Essex police officers face action after investigator finds ‘inexcusable’ failures in paedophile ring case

An investigation into a historic paedophile ring with Havering links is set to be reopened for the third time in five years, after a report found a series of failures by Essex Police.

The force’s Professional Standards Department (PSD) was asked to investigate after a victim of the ring made a lengthy complaint to the Independent Office for Police Conduct (IOPC) over the way his case had been handled.

The year-long review of Essex Police’s behaviour concluded just in time for the final episode of Archant’s true crime podcast – Unfinished: Shoebury’s Lost Boys – which has been examining failures in successive police investigations into the so-called “Shoebury Sex Ring”.

Essex PSD upheld nine of the man’s 15 complaints and three officers now face management action.

PSD’s findings included:

  • The force gave a historic paedophile ring investigation to an inexperienced officer, who was then not properly supervised.
  • There were “inexcusable” delays in the man’s case – with more than a year elapsing between him coming forward and police completing his interview.
  • The man’s allegations against a retired police officer, who he was able to identify, were never logged as a crime and lines of enquiry about him were never investigated.
  • This was despite the fact that a year earlier, unbeknownst to the complainant, another male had made similar allegations to another organisation about the same retired officer.
  • The man’s allegations against other abusers were also not properly investigated.

In 1989, Southend children’s charities discovered dozens of local children had been groomed and abused. Charity workers have come forward in recent years to say there were suspicious failures in the police investigation.

Children were transported to addresses along the Thames corridor to be abused – including a property in Havering where they were filmed and photographed.

But the two ringleaders – Dennis King and Brian Tanner, both now dead – were given extremely generous plea bargains at the last minute and no other abusers were pursued.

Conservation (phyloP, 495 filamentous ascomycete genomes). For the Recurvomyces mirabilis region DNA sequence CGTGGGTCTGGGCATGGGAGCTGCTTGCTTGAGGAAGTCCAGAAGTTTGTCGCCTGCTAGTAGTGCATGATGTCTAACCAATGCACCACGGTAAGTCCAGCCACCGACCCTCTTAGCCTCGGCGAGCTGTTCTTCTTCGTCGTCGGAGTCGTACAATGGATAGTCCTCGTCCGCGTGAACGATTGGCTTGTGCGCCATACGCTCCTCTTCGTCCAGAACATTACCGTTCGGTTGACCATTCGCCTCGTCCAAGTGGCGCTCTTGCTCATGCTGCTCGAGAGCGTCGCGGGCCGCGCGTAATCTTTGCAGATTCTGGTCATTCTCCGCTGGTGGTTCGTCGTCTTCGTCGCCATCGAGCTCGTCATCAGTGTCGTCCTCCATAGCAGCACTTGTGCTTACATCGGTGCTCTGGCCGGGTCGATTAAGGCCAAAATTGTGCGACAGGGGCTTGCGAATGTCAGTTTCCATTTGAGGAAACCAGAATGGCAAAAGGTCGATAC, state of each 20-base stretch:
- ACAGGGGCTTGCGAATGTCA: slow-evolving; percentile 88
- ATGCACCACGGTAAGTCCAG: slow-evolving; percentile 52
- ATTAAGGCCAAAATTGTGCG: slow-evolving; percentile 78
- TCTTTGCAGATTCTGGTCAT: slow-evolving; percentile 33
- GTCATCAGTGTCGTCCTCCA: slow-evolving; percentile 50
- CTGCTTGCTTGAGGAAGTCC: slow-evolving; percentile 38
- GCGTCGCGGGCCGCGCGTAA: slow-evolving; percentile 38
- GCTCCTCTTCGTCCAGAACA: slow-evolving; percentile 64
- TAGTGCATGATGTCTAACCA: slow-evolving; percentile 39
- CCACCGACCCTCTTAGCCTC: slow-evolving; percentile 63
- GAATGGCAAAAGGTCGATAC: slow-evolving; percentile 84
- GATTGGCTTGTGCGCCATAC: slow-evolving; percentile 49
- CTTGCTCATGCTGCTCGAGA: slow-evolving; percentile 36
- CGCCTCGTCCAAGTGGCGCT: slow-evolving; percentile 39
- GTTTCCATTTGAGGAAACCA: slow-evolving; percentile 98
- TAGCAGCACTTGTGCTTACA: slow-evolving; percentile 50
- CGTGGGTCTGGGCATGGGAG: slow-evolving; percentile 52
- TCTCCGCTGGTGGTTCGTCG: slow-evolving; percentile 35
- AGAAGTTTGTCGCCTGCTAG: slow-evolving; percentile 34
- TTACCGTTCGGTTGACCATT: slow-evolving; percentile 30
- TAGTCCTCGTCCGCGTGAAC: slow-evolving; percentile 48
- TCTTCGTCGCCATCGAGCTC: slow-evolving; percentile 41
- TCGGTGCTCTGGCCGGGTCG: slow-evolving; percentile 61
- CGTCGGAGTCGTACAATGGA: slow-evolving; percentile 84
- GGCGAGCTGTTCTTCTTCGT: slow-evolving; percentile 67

Last year, Essex newspaper the Yellow Advertiser revealed King had been a registered police informant.

The man behind the complaint was approached by police in 2017 as part of a reinvestigation of the case. His name appeared in documents compiled by Social Services in 1990/91 as a suspected victim. It is believed he was named to professionals by other victims.

He initially declined to co-operate but changed his mind in October 2017, when he learned the case was being closed down without any charges.

After he agreed to co-operate in October, no police officers contacted him until two months later, after he rang police to ask what was going on. The PSD investigator said they were never given any explanation by police as to why he had not been contacted.

His case was then handed to a Pc who told him it was her first case since joining the child abuse team.

The investigator’s report stated: “There is no rationale as to why this was not allocated to a more experienced officer. This is clearly a complicated investigation… This is an organised abuse allegation involving multiple suspects and victims.”

He was not given his first on-camera interview until July 2018 and follow-ups were spaced weeks apart, the longest gap being more than 40 days.

The final interview concluded in November 2018. Days later, Dennis King died. The case had been dragged out for so long that the prime suspect could not now be questioned.

In the report, the investigator wrote: “This is an unjustified amount of time, which the investigating officer believes may be due to the lack of a supervisor’s footprint, and the investigation was allowed to slip.”

They continued: “There are many enquiries that have not been completed. These enquiries may have uncovered new witnesses, who may have been willing to give evidence to the police.

“His mother was not spoken to. His medical records were not obtained, despite having a signed consent form. Social Service records were not obtained. He was not taken on a drive around to identify addresses.

“No attempts seem to have been made to locate the people he talks about in interview, whether they may be suspects, victims or witnesses.”

As a result, the case has been referred for reinvestigation by Operation Quest, a taskforce set up to handle complex, historic cases.

The PSD report is included in the final episode of Unfinished, which was released on Friday.

The eight-episode series included interviews with whistleblowers and victims, telling the story of how the ring was uncovered, what went wrong in the police investigation and how the case came to be reopened more than 25 years later.

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